Before the Storm
Hurricanes can combine storm surge, powerful winds, tornadoes and torrential rains into a devastating combination.
Storm Surge. Storm surge is an abnormal rise in sea level 50 to 100 miles wide that sweeps across the coast near where the "eye" of the hurricane makes landfall. The surge of high water, topped by waves, is devastating. Along the immediate coast, storm surge is the greatest threat to life and property. Most hurricane-related deaths are caused by drowning.
Winds. Hurricane force winds, 74 mph or more, can destroy buildings and mobile homes. Debris can become flying missiles in hurricanes. Winds often stay above hurricane strength well inland. If you do not have to evacuate, it is extremely important to secure your home and cover your windows before the storm. Remember, mobile homes are extremely vulnerable to high winds and should be evacuated.
Heavy Rains and Floods. Widespread torrential rains often in excess of 10 inches can accompany a hurricane and can produce destructive floods. This is a major threat to areas well inland.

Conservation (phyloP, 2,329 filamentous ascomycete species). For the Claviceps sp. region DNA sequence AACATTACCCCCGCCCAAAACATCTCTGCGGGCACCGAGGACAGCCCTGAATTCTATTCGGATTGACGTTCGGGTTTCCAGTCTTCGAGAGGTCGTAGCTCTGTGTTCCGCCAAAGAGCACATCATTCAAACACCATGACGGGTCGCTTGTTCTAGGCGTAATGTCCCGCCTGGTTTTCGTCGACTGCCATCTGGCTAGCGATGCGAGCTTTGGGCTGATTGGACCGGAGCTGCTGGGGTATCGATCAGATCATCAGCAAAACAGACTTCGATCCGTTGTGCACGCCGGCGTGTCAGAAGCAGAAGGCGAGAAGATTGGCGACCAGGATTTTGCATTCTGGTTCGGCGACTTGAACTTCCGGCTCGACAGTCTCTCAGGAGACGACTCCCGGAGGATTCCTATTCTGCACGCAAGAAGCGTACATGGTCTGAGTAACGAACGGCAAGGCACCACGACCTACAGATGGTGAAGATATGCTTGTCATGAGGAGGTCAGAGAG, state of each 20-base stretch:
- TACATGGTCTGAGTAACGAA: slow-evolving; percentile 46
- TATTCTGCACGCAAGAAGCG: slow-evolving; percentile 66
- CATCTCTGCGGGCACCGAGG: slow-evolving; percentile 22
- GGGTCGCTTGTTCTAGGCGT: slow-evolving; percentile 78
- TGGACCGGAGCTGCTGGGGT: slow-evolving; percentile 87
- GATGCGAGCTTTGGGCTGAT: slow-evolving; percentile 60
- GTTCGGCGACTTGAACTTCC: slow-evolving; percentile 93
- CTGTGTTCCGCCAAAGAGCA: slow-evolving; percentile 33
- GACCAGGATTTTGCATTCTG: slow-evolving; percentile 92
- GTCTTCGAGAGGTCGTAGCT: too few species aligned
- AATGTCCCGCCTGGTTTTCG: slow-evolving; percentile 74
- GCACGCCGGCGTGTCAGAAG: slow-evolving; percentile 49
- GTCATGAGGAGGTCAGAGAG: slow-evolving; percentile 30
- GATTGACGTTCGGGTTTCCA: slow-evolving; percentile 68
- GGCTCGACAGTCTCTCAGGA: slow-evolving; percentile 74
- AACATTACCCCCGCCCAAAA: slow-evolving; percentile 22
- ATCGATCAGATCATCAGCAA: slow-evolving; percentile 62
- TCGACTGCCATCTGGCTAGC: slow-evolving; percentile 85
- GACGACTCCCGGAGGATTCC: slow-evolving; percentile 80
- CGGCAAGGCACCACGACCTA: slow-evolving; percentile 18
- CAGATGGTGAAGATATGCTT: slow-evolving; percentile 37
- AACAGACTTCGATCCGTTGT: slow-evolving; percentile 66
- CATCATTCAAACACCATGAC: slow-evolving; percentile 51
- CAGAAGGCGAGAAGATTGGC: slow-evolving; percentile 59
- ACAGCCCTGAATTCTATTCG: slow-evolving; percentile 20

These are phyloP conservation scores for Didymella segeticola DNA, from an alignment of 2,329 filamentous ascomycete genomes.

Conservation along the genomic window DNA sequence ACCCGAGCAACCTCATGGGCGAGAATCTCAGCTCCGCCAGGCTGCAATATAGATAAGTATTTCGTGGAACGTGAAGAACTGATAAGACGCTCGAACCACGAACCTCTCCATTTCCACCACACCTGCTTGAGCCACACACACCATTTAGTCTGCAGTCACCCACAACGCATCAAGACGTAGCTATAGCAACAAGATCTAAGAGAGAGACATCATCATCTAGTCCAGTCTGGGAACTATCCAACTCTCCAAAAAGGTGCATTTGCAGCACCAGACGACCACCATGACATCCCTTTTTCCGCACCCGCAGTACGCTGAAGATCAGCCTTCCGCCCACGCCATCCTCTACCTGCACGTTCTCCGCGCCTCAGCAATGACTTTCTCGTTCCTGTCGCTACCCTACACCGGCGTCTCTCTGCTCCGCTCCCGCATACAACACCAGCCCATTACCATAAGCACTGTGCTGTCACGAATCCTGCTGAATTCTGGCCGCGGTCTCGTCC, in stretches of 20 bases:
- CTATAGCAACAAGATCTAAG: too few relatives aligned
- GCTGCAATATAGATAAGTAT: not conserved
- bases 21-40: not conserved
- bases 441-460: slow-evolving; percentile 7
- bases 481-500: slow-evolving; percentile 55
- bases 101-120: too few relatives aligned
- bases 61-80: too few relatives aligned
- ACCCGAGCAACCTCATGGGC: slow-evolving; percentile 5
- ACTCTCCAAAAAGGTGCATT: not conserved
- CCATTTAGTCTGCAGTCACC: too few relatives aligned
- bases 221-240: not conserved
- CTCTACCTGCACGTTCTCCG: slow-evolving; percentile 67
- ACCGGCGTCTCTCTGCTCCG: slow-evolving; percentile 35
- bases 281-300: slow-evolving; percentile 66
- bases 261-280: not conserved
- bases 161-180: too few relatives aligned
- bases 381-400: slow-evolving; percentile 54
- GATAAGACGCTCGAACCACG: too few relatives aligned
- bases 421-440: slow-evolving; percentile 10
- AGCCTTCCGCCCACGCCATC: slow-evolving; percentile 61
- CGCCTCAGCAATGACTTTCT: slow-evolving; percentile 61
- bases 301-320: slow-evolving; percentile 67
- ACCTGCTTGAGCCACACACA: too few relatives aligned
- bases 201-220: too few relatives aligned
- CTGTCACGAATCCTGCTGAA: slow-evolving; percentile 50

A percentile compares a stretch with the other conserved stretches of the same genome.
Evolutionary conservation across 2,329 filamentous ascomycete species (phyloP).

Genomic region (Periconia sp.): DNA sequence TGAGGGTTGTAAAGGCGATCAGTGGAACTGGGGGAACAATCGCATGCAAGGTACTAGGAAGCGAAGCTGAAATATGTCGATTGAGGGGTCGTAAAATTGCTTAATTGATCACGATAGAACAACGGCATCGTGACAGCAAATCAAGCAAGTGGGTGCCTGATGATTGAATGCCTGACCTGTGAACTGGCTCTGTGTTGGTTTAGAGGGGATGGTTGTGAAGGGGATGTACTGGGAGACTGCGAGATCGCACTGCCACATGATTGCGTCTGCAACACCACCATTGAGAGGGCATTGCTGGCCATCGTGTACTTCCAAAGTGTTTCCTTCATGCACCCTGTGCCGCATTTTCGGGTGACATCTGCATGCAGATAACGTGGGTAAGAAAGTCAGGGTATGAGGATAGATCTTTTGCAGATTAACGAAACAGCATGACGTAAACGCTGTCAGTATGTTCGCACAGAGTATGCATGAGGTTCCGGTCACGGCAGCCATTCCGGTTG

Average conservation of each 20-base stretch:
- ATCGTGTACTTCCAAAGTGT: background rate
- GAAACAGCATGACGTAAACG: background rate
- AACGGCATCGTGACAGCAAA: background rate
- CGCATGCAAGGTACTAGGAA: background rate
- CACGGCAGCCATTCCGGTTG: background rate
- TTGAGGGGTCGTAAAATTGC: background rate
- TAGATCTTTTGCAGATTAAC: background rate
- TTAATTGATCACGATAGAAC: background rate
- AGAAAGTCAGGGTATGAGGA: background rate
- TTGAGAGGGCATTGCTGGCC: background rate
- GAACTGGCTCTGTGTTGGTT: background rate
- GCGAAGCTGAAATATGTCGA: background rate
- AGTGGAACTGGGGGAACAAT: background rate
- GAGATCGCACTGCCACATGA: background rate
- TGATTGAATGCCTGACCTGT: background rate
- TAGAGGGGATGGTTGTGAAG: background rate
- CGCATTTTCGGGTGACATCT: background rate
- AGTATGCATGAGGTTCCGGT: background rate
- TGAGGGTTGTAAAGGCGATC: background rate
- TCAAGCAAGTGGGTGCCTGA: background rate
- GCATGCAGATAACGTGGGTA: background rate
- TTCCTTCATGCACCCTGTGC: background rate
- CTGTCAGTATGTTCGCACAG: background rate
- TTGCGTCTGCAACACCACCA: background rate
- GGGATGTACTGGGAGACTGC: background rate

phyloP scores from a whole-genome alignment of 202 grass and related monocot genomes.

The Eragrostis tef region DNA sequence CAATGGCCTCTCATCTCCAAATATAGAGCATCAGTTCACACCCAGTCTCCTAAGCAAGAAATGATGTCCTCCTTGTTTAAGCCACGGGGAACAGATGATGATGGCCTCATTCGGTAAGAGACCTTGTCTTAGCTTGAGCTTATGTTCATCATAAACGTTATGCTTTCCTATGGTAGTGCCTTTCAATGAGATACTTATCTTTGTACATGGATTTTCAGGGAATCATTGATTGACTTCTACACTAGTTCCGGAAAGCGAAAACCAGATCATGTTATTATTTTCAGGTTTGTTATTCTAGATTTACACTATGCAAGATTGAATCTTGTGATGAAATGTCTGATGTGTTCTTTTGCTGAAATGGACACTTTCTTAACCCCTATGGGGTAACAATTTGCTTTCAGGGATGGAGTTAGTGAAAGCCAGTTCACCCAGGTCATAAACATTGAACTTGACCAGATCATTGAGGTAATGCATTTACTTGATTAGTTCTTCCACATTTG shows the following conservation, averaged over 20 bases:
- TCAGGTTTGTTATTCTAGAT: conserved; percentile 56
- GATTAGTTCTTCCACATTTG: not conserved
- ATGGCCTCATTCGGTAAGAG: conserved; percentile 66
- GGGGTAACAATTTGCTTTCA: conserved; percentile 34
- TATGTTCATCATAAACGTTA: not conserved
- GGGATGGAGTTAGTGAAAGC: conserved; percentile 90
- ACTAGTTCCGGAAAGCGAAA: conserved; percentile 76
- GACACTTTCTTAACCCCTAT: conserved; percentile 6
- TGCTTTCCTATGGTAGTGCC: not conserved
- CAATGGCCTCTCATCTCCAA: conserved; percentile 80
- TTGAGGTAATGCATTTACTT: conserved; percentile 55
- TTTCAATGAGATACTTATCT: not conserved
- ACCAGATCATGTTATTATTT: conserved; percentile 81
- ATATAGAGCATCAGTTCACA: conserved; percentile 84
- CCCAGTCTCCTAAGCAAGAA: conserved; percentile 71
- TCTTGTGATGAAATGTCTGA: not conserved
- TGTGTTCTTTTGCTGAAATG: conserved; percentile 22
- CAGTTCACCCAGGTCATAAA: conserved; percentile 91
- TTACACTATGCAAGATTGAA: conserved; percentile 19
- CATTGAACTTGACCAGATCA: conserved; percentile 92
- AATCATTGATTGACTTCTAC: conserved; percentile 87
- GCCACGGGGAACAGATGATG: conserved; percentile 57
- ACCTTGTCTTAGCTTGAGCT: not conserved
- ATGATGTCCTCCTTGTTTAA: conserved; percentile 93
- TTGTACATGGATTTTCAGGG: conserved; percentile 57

Tornadoes. Hurricanes also produce tornadoes, which add to the hurricane's destructive power.
Hurricane Warnings and Advisories
Tropical Depression. A disturbance with a clearly defined low pressure area; high wind speed is 38 mph.
Tropical Storm: A distinct low pressure area defined by a counterclockwise rotating circulation with winds of 39 - 73 mph.
Hurricane. Once a tropical storm's constant wind and speed reaches 74 mph or greater, it is classified as a hurricane. In the western Pacific hurricanes are called typhoons. Similar storms in the Indian Ocean are called cyclones.
Tropical Storm Watch. An alert for a specific area that a tropical storm may pose a threat within 36 hours
Tropical Storm Warning. An alert that tropical storm conditions, including sustained winds of 39 to 73 mph are expected in specific areas within 24 hours.
Hurricane Watch. An alert for specific areas that hurricane conditions pose a threat to an area within 36 hours.
Hurricane Warning. An issued when hurricane conditions (winds of 74 miles per hour or greater, or dangerously high water and rough seas) are expected in 24 hours or less. All precautions should be completed immediately.
Evacuation Order. The most important instruction you will receive. Once issued, an evacuation order is mandatory.
Hurricane Categories and Evacuation Zones
Meteorologists classify hurricanes by categories of 1-5 using a
scale that measures the wind and speed of the storm.